• Nov 15th 2006 at 3:01PM
  • 26
Steve Wilson, a reporter for WXYZ Channel 7 in Detroit, has taken the President of the Americas for Ford Motor Company, Mark Fields, to task for the weekly flights the executive takes from Detroit to his home in Delray Beach, Florida. Fields uses a company jet for the flights, which itself isn't the issue since the trips are approved by his employment contract. Wilson, however, estimates that each weekly trip costs between $50,000 and $70,000, essentially an entire year's salary for many who work at Ford. Those high figures include the cost of flying one passenger with a crew of three, and either putting the crew up in a luxury hotel for the weekend or having the jet return to Detroit and fly back to fetch Fields before Monday.
Fields has been quoted as saying, "We are making sacrifices at every level." The person who hired Fields, ex-CEO Bill Ford Jr., surely made sacrifices. The great-grandson of Henry Ford announced he would forego any and all compensation back in May of 2005 until his family's company begins turning a profit again. Of course, Mark Fields is not a member of the Ford family and no expects him to forego a salary, which last year reportedly amounted to $3 million including a $1 million bonus. Wilson, however, clearly sees the hypocrisy of an executive asking his workforce to sacrifice their wages, health care and even their jobs while he drains the company of funds he could cleary afford to cover himself.

The weekly trips home on the company jet are seen by Ford as an incentive to attract and retain talent the automaker sorely needs to turn its fortunes around. Hopefully Mark Fields is the man for that job, and if he succeeds we won't say a word every time he boards the Blue Oval jet. But at this moment when Ford is struggling to remain solvent, even if the overall impact is minimal, the gesture of foregoing some of those expensive perks goes a long way.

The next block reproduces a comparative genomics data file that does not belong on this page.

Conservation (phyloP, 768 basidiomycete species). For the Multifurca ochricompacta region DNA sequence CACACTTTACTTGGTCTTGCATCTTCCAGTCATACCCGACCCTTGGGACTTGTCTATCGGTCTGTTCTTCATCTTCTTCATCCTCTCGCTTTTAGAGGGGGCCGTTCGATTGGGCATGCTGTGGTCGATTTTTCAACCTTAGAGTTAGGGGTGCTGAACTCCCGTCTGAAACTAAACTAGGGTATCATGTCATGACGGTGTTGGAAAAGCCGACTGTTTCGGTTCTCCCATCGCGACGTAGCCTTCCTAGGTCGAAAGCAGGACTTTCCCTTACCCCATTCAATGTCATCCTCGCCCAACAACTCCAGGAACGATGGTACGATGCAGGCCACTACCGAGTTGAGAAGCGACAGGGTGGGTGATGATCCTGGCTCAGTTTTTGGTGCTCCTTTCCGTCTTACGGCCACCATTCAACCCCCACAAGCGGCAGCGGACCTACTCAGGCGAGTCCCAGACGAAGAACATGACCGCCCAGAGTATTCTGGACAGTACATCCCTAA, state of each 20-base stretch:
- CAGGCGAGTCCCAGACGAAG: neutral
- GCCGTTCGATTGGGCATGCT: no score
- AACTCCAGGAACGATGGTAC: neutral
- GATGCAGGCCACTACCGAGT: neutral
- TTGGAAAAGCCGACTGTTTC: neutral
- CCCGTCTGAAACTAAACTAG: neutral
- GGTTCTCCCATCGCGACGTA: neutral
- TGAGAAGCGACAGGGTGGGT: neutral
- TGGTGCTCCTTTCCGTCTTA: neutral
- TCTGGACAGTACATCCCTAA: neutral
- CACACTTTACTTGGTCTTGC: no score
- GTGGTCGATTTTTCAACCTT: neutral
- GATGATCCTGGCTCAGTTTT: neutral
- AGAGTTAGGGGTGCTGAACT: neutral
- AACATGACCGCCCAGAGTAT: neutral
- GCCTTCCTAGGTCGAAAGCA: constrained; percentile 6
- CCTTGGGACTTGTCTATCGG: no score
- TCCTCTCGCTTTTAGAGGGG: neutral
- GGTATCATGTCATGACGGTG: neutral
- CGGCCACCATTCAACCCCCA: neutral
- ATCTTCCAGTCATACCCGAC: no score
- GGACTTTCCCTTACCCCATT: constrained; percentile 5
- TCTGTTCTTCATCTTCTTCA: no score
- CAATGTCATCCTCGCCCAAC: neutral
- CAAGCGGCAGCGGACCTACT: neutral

Thanks to Joe for the tip!

[Source: WXYZ.com]

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    • 1 Second Ago
      • 8 Years Ago
      Ford Motor Company is probably picking up the cost of Field's Detroit weekday accommodation too.

      High priced executives are usually better at talking the talk than walking the walk. UAW members have every right to be furious.
      • 8 Years Ago
      #18 (Phil): "$3,000,000 won't do anything for product development but design a power seat switch. BETTER ADD THREE MORE ZEROES!!! People who don't know this are the typical idiots who never research things before they critique!"

      Okay, let's do the math. Even assuming a very generous base salary of $90K for each automotive engineer, plus another $45K each for benefits, $3 million will get you a group of 15 engineers, plus almost $1 million left over for expenses (facility, equipment and product purchases, business-class air travel, etc.) I have worked in product development for many years in many different industries, and a group of 15 engineers can do a lot more than develop a single switch in a year. What you wrote is pure nonsense, and people who don't know this are the true idiots who never research things before they critique.
      • 8 Years Ago
      I work for this sinking ship, so this is close to my heart. First of all, in response to #15 I HIGHLY doubt Mark Fields has taken a single day of vacation for the past 12 months. Maybe a "working" vacation day. These guys make huge personal sacrafices. But they also get hugely rewarded. Insanely rewarded, non-sensically rewarded. I agree we shouldn't villainize him, rather the board who offered him this incentive along with $3 million. What does this tell me? Keep up my job search. I hear Nissan is hiring.
      • 8 Years Ago
      A symbolic gesture for him to NOT use a private jet? Exactly. It's called being a leader and trying to lead people... and sometimes that calls for symbolic gestures. Sometimes it calls for doing the right thing, which would have been to do like most normal people who have to relocate high-paying new job. Suck it up, Hockey Hair, and move your family and/or fly, god forbid, first class. At least nobody is suggesting you fly Southwest coach with the rest of the mullets.
      • 8 Years Ago